Ariel Sharon’s Forgotten Legacy: Jews Marching to the White House

January 12, 2014 8:03 am 1 comment

U.S. Secretary of Defense Donald H. Rumsfeld (left) escorts Israeli Prime Minister Ariel Sharon (center) into the Pentagon at the conclusion of a full honor arrival ceremony for Sharon at the Pentagon on March 19, 2001. Photo: Robert D. Ward via Wikimedia Commons.

JNS.org - Although Ariel Sharon will be remembered primarily for his achievements on the battlefield and his decisions as an Israeli political leader, an often-overlooked aspect of his legacy was his impact on the American Jewish community.

In March 1980, Sharon arrived in the United States in the midst of an uproar over the Carter administration’s support of a United Nations resolution branding Jerusalem “occupied Arab territory.” Sharon, as a member of Prime Minister Menachem Begin’s cabinet, was invited to address an urgent meeting of the Conference of Presidents of Major American Jewish Organizations, in New York City.

In his remarks, Sharon criticized U.S. Jewish leaders for not responding more vigorously to the Carter administration’s action. He recalled the hesitant response of some Jewish leaders during the Holocaust, and added, “Jewish silence will bring disaster upon the Jewish people and upon Israel.”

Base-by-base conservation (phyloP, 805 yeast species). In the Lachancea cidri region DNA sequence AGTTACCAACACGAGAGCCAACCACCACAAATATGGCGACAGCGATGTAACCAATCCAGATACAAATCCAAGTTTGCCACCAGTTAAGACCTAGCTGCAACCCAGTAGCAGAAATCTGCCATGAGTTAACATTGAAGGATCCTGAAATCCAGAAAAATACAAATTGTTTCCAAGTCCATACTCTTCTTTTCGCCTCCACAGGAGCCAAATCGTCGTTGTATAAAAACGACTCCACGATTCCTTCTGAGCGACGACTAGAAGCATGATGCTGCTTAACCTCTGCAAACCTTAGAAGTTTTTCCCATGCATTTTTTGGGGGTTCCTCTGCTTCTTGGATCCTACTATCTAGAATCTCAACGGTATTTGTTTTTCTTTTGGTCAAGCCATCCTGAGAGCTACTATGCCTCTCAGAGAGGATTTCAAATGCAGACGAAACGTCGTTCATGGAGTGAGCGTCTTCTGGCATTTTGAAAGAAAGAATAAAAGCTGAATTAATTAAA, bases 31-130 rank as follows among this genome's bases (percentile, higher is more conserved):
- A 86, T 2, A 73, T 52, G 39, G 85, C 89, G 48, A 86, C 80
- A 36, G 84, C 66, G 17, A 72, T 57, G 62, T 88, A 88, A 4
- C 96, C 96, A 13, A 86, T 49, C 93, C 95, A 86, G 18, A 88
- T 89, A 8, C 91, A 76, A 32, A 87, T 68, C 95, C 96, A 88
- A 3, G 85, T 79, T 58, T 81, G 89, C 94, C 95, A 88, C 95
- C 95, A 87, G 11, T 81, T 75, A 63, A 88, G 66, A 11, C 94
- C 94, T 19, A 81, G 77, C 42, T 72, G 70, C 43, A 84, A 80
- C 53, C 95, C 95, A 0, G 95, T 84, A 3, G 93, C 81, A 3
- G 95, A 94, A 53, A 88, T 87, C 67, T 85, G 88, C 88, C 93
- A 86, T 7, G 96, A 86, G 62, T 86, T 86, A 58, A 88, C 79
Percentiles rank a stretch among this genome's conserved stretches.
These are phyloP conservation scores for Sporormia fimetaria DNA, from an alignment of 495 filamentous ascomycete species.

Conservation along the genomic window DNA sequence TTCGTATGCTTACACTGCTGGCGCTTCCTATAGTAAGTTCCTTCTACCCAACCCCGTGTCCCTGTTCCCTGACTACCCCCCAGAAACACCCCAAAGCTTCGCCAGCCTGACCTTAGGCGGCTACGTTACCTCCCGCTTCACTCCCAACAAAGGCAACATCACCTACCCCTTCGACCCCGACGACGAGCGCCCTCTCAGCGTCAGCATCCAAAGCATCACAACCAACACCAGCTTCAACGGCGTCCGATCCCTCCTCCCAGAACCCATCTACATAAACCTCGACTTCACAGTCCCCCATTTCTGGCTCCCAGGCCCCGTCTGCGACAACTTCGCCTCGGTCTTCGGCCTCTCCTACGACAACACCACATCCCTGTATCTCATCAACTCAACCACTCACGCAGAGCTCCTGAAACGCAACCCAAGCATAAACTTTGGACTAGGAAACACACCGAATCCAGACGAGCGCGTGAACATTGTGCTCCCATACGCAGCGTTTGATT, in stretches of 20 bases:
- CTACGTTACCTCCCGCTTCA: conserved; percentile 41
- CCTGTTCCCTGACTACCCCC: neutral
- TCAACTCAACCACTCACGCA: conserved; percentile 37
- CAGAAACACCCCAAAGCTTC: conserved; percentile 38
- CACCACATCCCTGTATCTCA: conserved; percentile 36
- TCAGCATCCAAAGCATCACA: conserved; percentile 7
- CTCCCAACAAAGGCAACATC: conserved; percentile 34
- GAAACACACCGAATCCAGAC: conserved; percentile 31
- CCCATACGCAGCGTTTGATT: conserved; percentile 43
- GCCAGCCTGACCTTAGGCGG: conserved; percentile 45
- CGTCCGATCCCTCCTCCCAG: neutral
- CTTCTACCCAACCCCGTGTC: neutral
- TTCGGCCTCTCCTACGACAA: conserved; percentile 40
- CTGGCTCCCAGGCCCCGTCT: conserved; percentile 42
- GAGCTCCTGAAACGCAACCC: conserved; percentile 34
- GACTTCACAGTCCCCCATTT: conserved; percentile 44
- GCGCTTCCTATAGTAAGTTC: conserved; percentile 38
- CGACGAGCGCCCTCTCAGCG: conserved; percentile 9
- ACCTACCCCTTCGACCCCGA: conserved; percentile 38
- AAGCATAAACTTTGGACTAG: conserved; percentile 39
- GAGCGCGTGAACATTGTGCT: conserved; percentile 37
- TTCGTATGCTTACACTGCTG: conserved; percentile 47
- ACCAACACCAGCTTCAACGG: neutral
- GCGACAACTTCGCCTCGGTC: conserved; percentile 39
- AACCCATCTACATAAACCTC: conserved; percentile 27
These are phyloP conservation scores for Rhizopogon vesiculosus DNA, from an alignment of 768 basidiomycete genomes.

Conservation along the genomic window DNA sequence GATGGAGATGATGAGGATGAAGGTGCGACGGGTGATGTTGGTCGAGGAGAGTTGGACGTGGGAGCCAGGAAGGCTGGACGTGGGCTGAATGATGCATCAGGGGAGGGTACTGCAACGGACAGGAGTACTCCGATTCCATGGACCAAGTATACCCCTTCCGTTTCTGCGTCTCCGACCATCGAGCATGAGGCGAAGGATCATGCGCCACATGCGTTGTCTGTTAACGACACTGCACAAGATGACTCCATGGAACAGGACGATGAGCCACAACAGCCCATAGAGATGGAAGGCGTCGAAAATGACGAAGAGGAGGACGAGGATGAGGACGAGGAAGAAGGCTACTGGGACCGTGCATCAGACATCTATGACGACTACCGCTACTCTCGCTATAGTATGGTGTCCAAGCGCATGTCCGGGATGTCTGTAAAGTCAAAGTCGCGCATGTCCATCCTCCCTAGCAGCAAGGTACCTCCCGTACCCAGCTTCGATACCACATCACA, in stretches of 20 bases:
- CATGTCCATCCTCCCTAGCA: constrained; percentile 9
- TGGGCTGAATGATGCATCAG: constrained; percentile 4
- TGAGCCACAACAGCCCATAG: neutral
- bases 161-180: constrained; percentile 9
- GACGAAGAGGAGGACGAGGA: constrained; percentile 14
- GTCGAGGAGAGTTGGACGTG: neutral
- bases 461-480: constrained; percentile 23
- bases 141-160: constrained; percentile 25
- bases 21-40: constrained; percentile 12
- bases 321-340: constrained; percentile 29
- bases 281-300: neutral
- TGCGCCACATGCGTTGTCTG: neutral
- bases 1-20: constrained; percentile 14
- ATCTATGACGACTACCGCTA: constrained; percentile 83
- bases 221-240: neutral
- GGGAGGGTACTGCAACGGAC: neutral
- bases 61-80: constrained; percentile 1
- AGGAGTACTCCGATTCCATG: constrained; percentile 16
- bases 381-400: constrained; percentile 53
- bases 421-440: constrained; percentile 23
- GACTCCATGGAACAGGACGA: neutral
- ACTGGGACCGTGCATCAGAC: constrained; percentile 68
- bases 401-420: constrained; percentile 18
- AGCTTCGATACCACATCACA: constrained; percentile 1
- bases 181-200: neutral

Sharon charged that recent friendly meetings between Jewish leaders and White House officials had served to “cover up” the administration’s tilt away from Israel. He urged American Jews to speak out strongly against Carter’s pressure on Israel, and said he was “shocked” that 100,000 Jews did not march to the White House to protest the U.S. vote on the U.N. resolution.

No transcript of the meeting was released, but one press report at the time claimed that some of the Jewish leaders in the room “took umbrage at the interference of the Israeli in such strident tones in American Jewish affairs.” An editorial in the New York Jewish Week said Sharon’s advice was “counter-productive” because it might give the American public the impression “that all of America’s foreign policy and domestic problems are based on Israel.”

But the Jewish Week also emphasized that “American Jews, as voters, have a means of expressing themselves.” With the 1980 New York presidential primaries just weeks away, the Week seemed to be encouraging Jewish voters to oppose President Carter’s re-election.